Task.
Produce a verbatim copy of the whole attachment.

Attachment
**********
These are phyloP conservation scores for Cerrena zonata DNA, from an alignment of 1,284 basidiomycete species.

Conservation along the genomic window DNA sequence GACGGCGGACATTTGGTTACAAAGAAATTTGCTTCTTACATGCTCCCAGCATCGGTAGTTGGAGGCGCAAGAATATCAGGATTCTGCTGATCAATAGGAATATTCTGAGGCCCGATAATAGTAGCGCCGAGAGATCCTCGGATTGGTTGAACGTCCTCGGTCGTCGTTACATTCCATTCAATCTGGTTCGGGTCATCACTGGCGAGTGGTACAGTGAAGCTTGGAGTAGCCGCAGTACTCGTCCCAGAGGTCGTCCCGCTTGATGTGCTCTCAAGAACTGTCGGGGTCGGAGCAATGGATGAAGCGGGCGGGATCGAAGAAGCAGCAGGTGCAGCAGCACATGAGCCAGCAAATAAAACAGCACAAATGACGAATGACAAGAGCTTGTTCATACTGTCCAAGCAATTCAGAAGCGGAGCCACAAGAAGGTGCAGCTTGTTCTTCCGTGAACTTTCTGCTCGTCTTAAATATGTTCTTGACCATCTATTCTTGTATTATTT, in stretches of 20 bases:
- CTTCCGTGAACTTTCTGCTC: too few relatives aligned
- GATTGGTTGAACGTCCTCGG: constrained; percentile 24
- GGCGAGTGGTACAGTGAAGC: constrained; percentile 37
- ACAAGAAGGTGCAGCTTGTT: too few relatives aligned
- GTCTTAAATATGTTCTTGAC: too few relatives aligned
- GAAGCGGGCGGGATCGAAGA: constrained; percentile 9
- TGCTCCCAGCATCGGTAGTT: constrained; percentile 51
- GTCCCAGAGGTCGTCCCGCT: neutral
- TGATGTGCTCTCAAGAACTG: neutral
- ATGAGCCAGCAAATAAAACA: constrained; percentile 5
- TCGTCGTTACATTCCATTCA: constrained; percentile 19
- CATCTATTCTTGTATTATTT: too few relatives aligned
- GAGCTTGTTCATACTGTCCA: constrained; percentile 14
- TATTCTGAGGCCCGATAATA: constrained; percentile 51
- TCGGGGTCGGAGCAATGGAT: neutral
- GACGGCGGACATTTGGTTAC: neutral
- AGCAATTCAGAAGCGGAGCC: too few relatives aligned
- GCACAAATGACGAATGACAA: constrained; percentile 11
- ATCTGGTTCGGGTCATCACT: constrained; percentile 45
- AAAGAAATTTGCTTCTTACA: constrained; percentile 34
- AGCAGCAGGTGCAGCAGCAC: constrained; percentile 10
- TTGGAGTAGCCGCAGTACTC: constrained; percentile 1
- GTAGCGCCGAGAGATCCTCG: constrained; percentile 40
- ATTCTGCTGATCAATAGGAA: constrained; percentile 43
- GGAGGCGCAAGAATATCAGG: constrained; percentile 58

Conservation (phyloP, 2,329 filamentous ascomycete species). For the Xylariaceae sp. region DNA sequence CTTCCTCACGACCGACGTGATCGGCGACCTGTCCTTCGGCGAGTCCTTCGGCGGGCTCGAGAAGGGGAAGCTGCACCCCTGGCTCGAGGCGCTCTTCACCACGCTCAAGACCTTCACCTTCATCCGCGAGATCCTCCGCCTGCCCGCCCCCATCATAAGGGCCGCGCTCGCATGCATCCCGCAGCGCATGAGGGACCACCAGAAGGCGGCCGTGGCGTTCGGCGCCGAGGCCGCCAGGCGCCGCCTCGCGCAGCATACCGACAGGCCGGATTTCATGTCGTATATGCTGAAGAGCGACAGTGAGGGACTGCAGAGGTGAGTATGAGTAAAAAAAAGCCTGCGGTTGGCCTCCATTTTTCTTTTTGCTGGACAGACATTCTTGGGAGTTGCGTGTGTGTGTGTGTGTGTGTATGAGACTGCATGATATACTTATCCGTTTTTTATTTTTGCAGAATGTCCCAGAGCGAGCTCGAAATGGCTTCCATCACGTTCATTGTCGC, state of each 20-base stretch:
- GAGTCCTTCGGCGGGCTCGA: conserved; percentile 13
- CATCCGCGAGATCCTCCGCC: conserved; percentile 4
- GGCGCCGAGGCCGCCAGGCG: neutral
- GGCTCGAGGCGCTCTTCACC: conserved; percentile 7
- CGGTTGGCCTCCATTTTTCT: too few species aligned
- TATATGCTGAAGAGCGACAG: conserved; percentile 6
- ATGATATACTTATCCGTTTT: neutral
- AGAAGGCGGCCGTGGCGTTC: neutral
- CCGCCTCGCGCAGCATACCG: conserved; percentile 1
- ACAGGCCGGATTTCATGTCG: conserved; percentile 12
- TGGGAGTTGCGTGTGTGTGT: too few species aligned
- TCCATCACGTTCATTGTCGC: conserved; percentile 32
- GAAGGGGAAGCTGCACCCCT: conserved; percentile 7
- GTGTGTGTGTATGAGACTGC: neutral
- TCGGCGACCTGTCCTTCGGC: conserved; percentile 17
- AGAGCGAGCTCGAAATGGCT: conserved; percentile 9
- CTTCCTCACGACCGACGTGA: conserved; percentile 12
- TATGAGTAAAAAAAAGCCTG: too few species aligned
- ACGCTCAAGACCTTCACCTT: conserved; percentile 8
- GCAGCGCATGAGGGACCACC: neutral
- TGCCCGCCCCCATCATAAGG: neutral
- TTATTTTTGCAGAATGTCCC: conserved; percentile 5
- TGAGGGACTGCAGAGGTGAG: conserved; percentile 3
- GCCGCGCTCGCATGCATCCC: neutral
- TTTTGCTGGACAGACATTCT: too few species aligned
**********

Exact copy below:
These are phyloP conservation scores for Cerrena zonata DNA, from an alignment of 1,284 basidiomycete species.

Conservation along the genomic window DNA sequence GACGGCGGACATTTGGTTACAAAGAAATTTGCTTCTTACATGCTCCCAGCATCGGTAGTTGGAGGCGCAAGAATATCAGGATTCTGCTGATCAATAGGAATATTCTGAGGCCCGATAATAGTAGCGCCGAGAGATCCTCGGATTGGTTGAACGTCCTCGGTCGTCGTTACATTCCATTCAATCTGGTTCGGGTCATCACTGGCGAGTGGTACAGTGAAGCTTGGAGTAGCCGCAGTACTCGTCCCAGAGGTCGTCCCGCTTGATGTGCTCTCAAGAACTGTCGGGGTCGGAGCAATGGATGAAGCGGGCGGGATCGAAGAAGCAGCAGGTGCAGCAGCACATGAGCCAGCAAATAAAACAGCACAAATGACGAATGACAAGAGCTTGTTCATACTGTCCAAGCAATTCAGAAGCGGAGCCACAAGAAGGTGCAGCTTGTTCTTCCGTGAACTTTCTGCTCGTCTTAAATATGTTCTTGACCATCTATTCTTGTATTATTT, in stretches of 20 bases:
- CTTCCGTGAACTTTCTGCTC: too few relatives aligned
- GATTGGTTGAACGTCCTCGG: constrained; percentile 24
- GGCGAGTGGTACAGTGAAGC: constrained; percentile 37
- ACAAGAAGGTGCAGCTTGTT: too few relatives aligned
- GTCTTAAATATGTTCTTGAC: too few relatives aligned
- GAAGCGGGCGGGATCGAAGA: constrained; percentile 9
- TGCTCCCAGCATCGGTAGTT: constrained; percentile 51
- GTCCCAGAGGTCGTCCCGCT: neutral
- TGATGTGCTCTCAAGAACTG: neutral
- ATGAGCCAGCAAATAAAACA: constrained; percentile 5
- TCGTCGTTACATTCCATTCA: constrained; percentile 19
- CATCTATTCTTGTATTATTT: too few relatives aligned
- GAGCTTGTTCATACTGTCCA: constrained; percentile 14
- TATTCTGAGGCCCGATAATA: constrained; percentile 51
- TCGGGGTCGGAGCAATGGAT: neutral
- GACGGCGGACATTTGGTTAC: neutral
- AGCAATTCAGAAGCGGAGCC: too few relatives aligned
- GCACAAATGACGAATGACAA: constrained; percentile 11
- ATCTGGTTCGGGTCATCACT: constrained; percentile 45
- AAAGAAATTTGCTTCTTACA: constrained; percentile 34
- AGCAGCAGGTGCAGCAGCAC: constrained; percentile 10
- TTGGAGTAGCCGCAGTACTC: constrained; percentile 1
- GTAGCGCCGAGAGATCCTCG: constrained; percentile 40
- ATTCTGCTGATCAATAGGAA: constrained; percentile 43
- GGAGGCGCAAGAATATCAGG: constrained; percentile 58

Conservation (phyloP, 2,329 filamentous ascomycete species). For the Xylariaceae sp. region DNA sequence CTTCCTCACGACCGACGTGATCGGCGACCTGTCCTTCGGCGAGTCCTTCGGCGGGCTCGAGAAGGGGAAGCTGCACCCCTGGCTCGAGGCGCTCTTCACCACGCTCAAGACCTTCACCTTCATCCGCGAGATCCTCCGCCTGCCCGCCCCCATCATAAGGGCCGCGCTCGCATGCATCCCGCAGCGCATGAGGGACCACCAGAAGGCGGCCGTGGCGTTCGGCGCCGAGGCCGCCAGGCGCCGCCTCGCGCAGCATACCGACAGGCCGGATTTCATGTCGTATATGCTGAAGAGCGACAGTGAGGGACTGCAGAGGTGAGTATGAGTAAAAAAAAGCCTGCGGTTGGCCTCCATTTTTCTTTTTGCTGGACAGACATTCTTGGGAGTTGCGTGTGTGTGTGTGTGTGTGTATGAGACTGCATGATATACTTATCCGTTTTTTATTTTTGCAGAATGTCCCAGAGCGAGCTCGAAATGGCTTCCATCACGTTCATTGTCGC, state of each 20-base stretch:
- GAGTCCTTCGGCGGGCTCGA: conserved; percentile 13
- CATCCGCGAGATCCTCCGCC: conserved; percentile 4
- GGCGCCGAGGCCGCCAGGCG: neutral
- GGCTCGAGGCGCTCTTCACC: conserved; percentile 7
- CGGTTGGCCTCCATTTTTCT: too few species aligned
- TATATGCTGAAGAGCGACAG: conserved; percentile 6
- ATGATATACTTATCCGTTTT: neutral
- AGAAGGCGGCCGTGGCGTTC: neutral
- CCGCCTCGCGCAGCATACCG: conserved; percentile 1
- ACAGGCCGGATTTCATGTCG: conserved; percentile 12
- TGGGAGTTGCGTGTGTGTGT: too few species aligned
- TCCATCACGTTCATTGTCGC: conserved; percentile 32
- GAAGGGGAAGCTGCACCCCT: conserved; percentile 7
- GTGTGTGTGTATGAGACTGC: neutral
- TCGGCGACCTGTCCTTCGGC: conserved; percentile 17
- AGAGCGAGCTCGAAATGGCT: conserved; percentile 9
- CTTCCTCACGACCGACGTGA: conserved; percentile 12
- TATGAGTAAAAAAAAGCCTG: too few species aligned
- ACGCTCAAGACCTTCACCTT: conserved; percentile 8
- GCAGCGCATGAGGGACCACC: neutral
- TGCCCGCCCCCATCATAAGG: neutral
- TTATTTTTGCAGAATGTCCC: conserved; percentile 5
- TGAGGGACTGCAGAGGTGAG: conserved; percentile 3
- GCCGCGCTCGCATGCATCCC: neutral
- TTTTGCTGGACAGACATTCT: too few species aligned